The Trip To Birmingham is a popular session tune that was composed by flute player Josie McDermott from County Sligo. I first learned this reel from the playing of Colette Coen, a lovely whistle player from Sligo…
Master Crowley’s is a reel I learned from Hugh Healy, a great concertina player from Corofin in Co. Clare. It is sometimes played with a third part which is actually the first part of “The Roscommon Reel” (also known as Master Crowley’s!), and I’ve even heard the two tunes play together as a 5-part reel.
“The Laurel Tree” is the second reel I have ever learned! I learned it from my friend Tom Delany during a lovely afternoon back in 2006 in the garden of Magnetic Music Café, where I used to work back then. I had this tune stuck in my head as it was the opening tune on Hugh and Colm Healy’s album “Macalla na hÓige”.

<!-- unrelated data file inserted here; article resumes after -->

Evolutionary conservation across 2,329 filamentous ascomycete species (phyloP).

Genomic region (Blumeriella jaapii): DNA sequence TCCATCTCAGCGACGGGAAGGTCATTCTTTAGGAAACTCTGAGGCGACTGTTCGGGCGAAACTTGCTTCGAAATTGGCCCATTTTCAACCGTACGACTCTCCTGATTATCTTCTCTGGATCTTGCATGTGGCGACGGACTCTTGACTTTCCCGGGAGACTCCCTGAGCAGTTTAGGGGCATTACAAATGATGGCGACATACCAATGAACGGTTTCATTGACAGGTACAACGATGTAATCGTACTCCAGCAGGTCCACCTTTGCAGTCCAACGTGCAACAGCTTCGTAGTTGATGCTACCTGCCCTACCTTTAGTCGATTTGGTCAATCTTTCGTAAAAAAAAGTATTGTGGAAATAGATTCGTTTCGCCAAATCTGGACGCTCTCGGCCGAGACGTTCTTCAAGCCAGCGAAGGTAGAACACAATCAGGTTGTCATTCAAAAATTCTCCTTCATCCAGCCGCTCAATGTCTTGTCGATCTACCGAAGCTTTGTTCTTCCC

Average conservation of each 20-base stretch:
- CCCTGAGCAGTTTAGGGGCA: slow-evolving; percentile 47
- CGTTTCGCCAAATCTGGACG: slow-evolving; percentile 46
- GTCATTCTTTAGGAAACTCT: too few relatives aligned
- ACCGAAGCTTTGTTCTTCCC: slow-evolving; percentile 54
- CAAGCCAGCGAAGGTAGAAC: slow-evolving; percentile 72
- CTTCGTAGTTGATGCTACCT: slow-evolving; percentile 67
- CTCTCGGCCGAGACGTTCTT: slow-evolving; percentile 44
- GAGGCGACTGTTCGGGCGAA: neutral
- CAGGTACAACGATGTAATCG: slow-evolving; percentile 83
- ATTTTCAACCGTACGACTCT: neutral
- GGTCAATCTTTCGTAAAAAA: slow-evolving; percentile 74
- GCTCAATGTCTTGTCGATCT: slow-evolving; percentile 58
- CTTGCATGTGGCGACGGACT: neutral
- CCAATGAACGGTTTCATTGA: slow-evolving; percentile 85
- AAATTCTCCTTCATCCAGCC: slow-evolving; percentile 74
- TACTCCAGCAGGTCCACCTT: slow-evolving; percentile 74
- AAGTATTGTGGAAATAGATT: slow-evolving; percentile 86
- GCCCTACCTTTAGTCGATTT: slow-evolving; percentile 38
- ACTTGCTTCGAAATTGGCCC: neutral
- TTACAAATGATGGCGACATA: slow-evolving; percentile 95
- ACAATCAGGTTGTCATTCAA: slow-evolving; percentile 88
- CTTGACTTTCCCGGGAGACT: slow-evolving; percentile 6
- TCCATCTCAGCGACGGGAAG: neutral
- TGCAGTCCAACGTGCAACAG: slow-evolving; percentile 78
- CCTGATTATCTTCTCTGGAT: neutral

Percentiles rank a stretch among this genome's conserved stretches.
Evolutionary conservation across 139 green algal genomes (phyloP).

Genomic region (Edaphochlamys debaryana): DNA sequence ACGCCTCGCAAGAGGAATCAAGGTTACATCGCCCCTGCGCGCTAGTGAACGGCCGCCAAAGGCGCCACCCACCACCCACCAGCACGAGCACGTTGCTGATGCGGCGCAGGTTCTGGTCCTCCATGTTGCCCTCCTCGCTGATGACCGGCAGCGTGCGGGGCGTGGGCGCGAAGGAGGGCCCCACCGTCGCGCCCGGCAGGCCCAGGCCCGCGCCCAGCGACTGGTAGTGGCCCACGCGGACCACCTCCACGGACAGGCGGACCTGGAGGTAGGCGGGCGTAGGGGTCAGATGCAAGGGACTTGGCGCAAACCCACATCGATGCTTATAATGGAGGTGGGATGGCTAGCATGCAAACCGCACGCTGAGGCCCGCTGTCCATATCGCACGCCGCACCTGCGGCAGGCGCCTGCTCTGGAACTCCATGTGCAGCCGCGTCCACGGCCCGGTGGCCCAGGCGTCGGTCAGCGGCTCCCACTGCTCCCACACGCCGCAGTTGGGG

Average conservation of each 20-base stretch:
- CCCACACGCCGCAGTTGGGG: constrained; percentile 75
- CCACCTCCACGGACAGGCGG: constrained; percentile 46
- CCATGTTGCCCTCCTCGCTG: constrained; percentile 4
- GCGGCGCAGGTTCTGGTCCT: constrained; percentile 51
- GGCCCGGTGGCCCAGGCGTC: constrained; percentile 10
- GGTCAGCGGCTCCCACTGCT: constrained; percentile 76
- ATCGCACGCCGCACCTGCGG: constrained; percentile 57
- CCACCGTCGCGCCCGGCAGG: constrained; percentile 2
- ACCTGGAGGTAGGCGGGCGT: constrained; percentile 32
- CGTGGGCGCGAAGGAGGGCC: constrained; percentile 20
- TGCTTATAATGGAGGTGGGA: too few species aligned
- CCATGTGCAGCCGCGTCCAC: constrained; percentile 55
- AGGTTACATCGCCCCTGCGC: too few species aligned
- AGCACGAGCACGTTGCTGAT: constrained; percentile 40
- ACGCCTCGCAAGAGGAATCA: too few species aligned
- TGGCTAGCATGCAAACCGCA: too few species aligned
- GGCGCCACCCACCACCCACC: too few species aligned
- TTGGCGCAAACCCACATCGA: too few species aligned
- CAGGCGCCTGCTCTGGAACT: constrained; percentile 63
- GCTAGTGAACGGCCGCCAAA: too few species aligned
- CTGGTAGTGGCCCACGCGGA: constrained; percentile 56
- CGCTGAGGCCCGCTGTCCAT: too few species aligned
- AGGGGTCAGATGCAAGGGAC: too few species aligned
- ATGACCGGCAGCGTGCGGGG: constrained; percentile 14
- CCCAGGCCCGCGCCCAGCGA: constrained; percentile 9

“The Humours of Ballingarry” is a popular jig around Doolin. It is the last tune of a set that I learned from James Cullinan abd PJ Crotty’s album. The First two jigs of this set are “Happy to Meet and Sorry to Part” and “Dooney Rock”. Hugh & Colm Healy also recorded “The Humours of Ballingarry” on their CD “Macalla na hÓige”.
“The Drumraney Lass” is a jig that I learned from Hugh Healy and Blackie O’Connell. They recorded it on their album “We Were Drinking And Kissing The Ladies” back in 2010. X:1 T:Drumraney Lass, The M:6/8 R:Jig K:Ador |:A2A ABA|GEE G2B|A2A ABd|edB gdB| A2A ABA|GEE G2B|dBA GAB|ded dBA:|| |:def g2g|agf g2e|def g2d|edB dBA| def gfg|agf …
“The De’il Among The Tailors” is a setdance I learned from one of Doolin’s legends, concertina player Packie Russell. This being said, I actually first heard this tune on Hugh Healy & Blackie O’Connell’s album “We were drinking and kissing the ladies”. They mention Packie Russell as their source and so I learned it from the album “The Russell Family” as well.